Building Life Safety - Expert Article

The this article, the architectural team at Robson Forensic provides introductory information on the history of life safety in buildings as well as the modern building and life safety codes.

Building Life Safety


Given contemporary knowledge and building technology, there are now far fewer reasons for fire, in properly designed and maintained, modern buildings, to cause loss of life.

According to National Fire Protection Association (NFPA) statistics, in 2011, there were 1,389,500 fires reported in the United States. These fires caused 3,005 civilian deaths, 17,500 civilian injuries, and $11.7 billion in property damage.

Data from 2011 United States Fire Loss Clock (NFPA):

  • A structure fire was reported every 65 seconds
  • A home structure fire was reported every 85 seconds
  • One civilian death occurred every 2 hours and 55 minutes
  • One civilian injury occurred every 30 minutes

History of Life Safety in Buildings

Life safety in buildings began to emerge as an important issue in the late 1800s when the NFPA was formed by insurance companies in order to apply standards to the new concept of fire sprinkler systems in buildings.

In 1913 NFPA formed The Committee on Safety to Life. This was the beginning of standards for life safety in buildings. The initial focus was the study of notable fires and analysis of causes for loss of life. Eventually the focus shifted to the development of standards for construction of egress routes and fire exit drills in various use groups with high occupancy loads, such as factories and schools.

From 1921 to 1927 The Committee on Safety to Life expanded to cover all classes of building occupancy and in 1927 the first Building Exit Code (BEC) was published. Updated editions were published until the early 1940s when a series of devastating fires, most notably the Cocoanut Grove Night Club Fire of 1942 in which 492 lives were lost, drew national attention to fire safety. The result was evolution of the BEC into the NFPA 101 Life Safety Code. Unlike the BEC which was a reference document with advisory provisions inappropriate for legal use, NFPA 101 was based on requirements suitable for mandatory application.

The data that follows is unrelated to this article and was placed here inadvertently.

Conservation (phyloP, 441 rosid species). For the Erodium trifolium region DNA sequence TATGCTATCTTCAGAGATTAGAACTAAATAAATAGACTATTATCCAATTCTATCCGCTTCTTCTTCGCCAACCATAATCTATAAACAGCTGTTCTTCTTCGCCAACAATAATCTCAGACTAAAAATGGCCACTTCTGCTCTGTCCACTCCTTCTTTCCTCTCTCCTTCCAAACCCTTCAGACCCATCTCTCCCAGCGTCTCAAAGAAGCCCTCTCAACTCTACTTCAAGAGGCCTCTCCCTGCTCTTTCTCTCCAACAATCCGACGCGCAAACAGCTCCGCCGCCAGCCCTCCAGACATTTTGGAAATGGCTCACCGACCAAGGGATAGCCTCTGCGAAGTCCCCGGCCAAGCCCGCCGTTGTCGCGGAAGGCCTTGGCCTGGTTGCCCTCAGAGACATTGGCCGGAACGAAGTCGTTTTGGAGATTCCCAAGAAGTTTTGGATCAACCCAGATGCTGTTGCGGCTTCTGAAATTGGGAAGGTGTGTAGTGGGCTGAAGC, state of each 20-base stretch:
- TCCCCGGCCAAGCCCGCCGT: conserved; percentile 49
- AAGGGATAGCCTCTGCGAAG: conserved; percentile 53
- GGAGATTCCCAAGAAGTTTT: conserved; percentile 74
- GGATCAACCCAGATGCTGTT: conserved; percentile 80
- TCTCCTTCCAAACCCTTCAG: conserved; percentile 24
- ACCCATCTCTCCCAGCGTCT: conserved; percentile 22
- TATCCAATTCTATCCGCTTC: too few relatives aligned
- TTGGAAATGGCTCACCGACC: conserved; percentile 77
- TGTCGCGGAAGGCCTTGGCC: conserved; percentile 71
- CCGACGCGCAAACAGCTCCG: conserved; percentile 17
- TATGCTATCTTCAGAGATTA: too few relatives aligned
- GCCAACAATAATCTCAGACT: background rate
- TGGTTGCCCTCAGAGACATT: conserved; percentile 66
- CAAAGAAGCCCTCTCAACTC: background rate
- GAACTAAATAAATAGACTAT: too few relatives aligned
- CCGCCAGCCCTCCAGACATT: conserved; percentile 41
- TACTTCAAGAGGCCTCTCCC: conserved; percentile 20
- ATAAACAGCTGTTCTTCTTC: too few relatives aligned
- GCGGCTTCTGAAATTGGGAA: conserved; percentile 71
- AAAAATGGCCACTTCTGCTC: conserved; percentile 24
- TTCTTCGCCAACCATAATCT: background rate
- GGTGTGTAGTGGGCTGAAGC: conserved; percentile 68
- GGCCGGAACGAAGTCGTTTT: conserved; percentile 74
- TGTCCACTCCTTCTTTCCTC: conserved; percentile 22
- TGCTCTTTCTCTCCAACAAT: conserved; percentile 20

NFPA includes 356 codes and standards in its current family of documents addressing life safety and fire prevention. There are now over 200 technical codes and standards committees. Designers and experts commonly reference:

  • NFPA 1, Fire Code
  • NFPA 13 (series), Standards for the Installation of Sprinkler Systems
  • NFPA 70, National Electrical Code
  • NFPA 72, National Fire Alarm and Signal Code
  • NFPA 101(series), Life Safety Code

Model Building Codes vs. Life Safety Codes

As NFPA was developing The Building Exit Code, Model Building Codes were being developed in order to standardize safe construction of all building types for enhanced public safety in the United States. The first of three regional organizations began in 1927 and all three remained in operation until 2000, when the three organizations merged into the International Code Council (ICC) with its family of codes including the International Building Code.

The primary difference between the ICC family of model building codes and the NFPA family of codes and standards is that ICC addresses all components of building construction, including life safety from fire, while NFPA deals exclusively with building life safety and fire prevention. Additionally, while ICC deals with life safety and fire prevention relative to design and construction, NFPA deals with them relative to design, construction and operation.

International Code Council (ICC)

ICC currently includes a cross section of codes for New Construction and Remodeling, Existing Buildings, Property Maintenance, Plumbing, Electrical and Mechanical Systems as well as newer codes like the International Energy Code and the International Green Building Code. Those sections of the 34 chapter International Building Code dealing specifically with life safety and fire in buildings include:

  • Chapter 3, Use and Occupancy
  • Chapter 4, Special Use and Occupancy
  • Chapter 5, General Building Height and Area Limitations
  • Chapter 6, Types of Construction
  • Chapter 7, Fire Resistant Rated Construction
  • Chapter 8, Interior Finishes
  • Chapter 9, Fire Protection Systems
  • Chapter 10, Means of Egress

6 related articles

view all 👀